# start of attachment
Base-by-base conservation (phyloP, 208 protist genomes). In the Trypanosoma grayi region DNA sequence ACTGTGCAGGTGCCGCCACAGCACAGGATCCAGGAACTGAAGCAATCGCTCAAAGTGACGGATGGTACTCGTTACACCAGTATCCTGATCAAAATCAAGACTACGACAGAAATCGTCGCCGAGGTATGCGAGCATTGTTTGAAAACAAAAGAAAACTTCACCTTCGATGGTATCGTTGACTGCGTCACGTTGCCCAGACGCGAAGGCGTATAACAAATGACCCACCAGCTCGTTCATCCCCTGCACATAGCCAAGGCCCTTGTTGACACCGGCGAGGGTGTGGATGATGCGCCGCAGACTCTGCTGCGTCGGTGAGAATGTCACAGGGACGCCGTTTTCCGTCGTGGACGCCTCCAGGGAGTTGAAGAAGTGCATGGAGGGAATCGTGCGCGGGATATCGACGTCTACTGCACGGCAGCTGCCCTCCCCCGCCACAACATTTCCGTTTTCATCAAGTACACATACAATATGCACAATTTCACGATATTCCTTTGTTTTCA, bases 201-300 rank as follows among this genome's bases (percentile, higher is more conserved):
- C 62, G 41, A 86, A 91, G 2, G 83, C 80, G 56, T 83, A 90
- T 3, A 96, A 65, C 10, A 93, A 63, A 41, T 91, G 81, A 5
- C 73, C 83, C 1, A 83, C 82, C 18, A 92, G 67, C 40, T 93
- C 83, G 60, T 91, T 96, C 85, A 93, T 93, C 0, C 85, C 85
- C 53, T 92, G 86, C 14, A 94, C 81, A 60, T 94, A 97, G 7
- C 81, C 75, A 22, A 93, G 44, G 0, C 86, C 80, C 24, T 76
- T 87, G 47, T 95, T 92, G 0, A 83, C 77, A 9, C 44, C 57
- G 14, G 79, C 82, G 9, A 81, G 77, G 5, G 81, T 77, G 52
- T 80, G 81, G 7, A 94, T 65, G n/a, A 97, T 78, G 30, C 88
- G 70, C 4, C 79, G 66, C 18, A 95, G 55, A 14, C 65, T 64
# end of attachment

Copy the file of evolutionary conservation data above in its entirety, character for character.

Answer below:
Base-by-base conservation (phyloP, 208 protist genomes). In the Trypanosoma grayi region DNA sequence ACTGTGCAGGTGCCGCCACAGCACAGGATCCAGGAACTGAAGCAATCGCTCAAAGTGACGGATGGTACTCGTTACACCAGTATCCTGATCAAAATCAAGACTACGACAGAAATCGTCGCCGAGGTATGCGAGCATTGTTTGAAAACAAAAGAAAACTTCACCTTCGATGGTATCGTTGACTGCGTCACGTTGCCCAGACGCGAAGGCGTATAACAAATGACCCACCAGCTCGTTCATCCCCTGCACATAGCCAAGGCCCTTGTTGACACCGGCGAGGGTGTGGATGATGCGCCGCAGACTCTGCTGCGTCGGTGAGAATGTCACAGGGACGCCGTTTTCCGTCGTGGACGCCTCCAGGGAGTTGAAGAAGTGCATGGAGGGAATCGTGCGCGGGATATCGACGTCTACTGCACGGCAGCTGCCCTCCCCCGCCACAACATTTCCGTTTTCATCAAGTACACATACAATATGCACAATTTCACGATATTCCTTTGTTTTCA, bases 201-300 rank as follows among this genome's bases (percentile, higher is more conserved):
- C 62, G 41, A 86, A 91, G 2, G 83, C 80, G 56, T 83, A 90
- T 3, A 96, A 65, C 10, A 93, A 63, A 41, T 91, G 81, A 5
- C 73, C 83, C 1, A 83, C 82, C 18, A 92, G 67, C 40, T 93
- C 83, G 60, T 91, T 96, C 85, A 93, T 93, C 0, C 85, C 85
- C 53, T 92, G 86, C 14, A 94, C 81, A 60, T 94, A 97, G 7
- C 81, C 75, A 22, A 93, G 44, G 0, C 86, C 80, C 24, T 76
- T 87, G 47, T 95, T 92, G 0, A 83, C 77, A 9, C 44, C 57
- G 14, G 79, C 82, G 9, A 81, G 77, G 5, G 81, T 77, G 52
- T 80, G 81, G 7, A 94, T 65, G n/a, A 97, T 78, G 30, C 88
- G 70, C 4, C 79, G 66, C 18, A 95, G 55, A 14, C 65, T 64